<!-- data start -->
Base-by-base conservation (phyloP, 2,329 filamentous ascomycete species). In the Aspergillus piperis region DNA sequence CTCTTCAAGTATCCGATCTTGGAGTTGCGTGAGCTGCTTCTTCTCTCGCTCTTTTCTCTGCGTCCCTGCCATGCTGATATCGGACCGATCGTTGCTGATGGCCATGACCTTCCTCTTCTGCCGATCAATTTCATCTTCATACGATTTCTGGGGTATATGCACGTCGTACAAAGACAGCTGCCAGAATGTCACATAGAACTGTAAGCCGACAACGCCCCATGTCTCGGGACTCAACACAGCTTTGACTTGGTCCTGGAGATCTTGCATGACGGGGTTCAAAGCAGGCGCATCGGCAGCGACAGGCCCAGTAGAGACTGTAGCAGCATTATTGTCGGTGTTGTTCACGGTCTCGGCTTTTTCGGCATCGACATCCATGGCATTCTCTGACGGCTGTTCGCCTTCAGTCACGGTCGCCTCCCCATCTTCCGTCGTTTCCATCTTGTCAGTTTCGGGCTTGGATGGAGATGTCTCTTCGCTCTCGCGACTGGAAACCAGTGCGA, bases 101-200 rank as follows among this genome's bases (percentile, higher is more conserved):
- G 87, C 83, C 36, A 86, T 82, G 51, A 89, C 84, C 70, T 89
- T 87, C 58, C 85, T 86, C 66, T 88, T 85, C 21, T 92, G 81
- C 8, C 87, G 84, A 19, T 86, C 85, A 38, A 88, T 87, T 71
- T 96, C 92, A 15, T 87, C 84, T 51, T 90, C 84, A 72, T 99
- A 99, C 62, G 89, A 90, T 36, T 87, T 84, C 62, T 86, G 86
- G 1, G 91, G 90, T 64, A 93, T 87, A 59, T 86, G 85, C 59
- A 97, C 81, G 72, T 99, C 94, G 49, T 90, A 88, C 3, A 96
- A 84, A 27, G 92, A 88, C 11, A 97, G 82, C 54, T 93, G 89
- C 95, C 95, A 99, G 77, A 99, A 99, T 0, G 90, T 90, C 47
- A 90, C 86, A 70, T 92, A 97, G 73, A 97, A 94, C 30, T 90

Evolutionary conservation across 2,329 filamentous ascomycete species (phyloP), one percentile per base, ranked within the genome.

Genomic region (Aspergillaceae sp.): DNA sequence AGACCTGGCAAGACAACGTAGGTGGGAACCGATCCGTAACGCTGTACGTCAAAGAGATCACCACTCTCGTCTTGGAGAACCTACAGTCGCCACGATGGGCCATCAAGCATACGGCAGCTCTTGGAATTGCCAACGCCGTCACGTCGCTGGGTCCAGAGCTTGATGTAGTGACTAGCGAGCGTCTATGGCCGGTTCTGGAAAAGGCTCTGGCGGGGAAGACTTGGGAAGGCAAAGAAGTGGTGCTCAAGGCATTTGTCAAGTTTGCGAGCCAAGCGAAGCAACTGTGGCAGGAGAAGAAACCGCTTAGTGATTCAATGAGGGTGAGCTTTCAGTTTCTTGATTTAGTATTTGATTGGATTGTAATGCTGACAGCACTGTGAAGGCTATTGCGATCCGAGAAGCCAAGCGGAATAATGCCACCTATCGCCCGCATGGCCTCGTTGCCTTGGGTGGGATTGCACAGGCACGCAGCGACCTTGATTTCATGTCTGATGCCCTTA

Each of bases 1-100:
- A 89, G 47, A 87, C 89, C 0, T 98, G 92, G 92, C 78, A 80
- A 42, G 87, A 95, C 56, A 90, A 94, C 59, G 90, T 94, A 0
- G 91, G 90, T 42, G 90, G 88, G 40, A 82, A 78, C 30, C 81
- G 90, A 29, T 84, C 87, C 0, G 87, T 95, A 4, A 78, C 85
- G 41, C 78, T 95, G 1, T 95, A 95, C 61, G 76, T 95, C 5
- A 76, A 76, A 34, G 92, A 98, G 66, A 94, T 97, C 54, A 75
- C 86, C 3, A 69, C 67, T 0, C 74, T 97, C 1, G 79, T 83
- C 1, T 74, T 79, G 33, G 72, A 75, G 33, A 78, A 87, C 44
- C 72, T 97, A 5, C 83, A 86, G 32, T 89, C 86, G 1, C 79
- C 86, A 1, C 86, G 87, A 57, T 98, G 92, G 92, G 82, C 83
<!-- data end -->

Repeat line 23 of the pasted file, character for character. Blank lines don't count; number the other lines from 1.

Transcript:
- C 72, T 97, A 5, C 83, A 86, G 32, T 89, C 86, G 1, C 79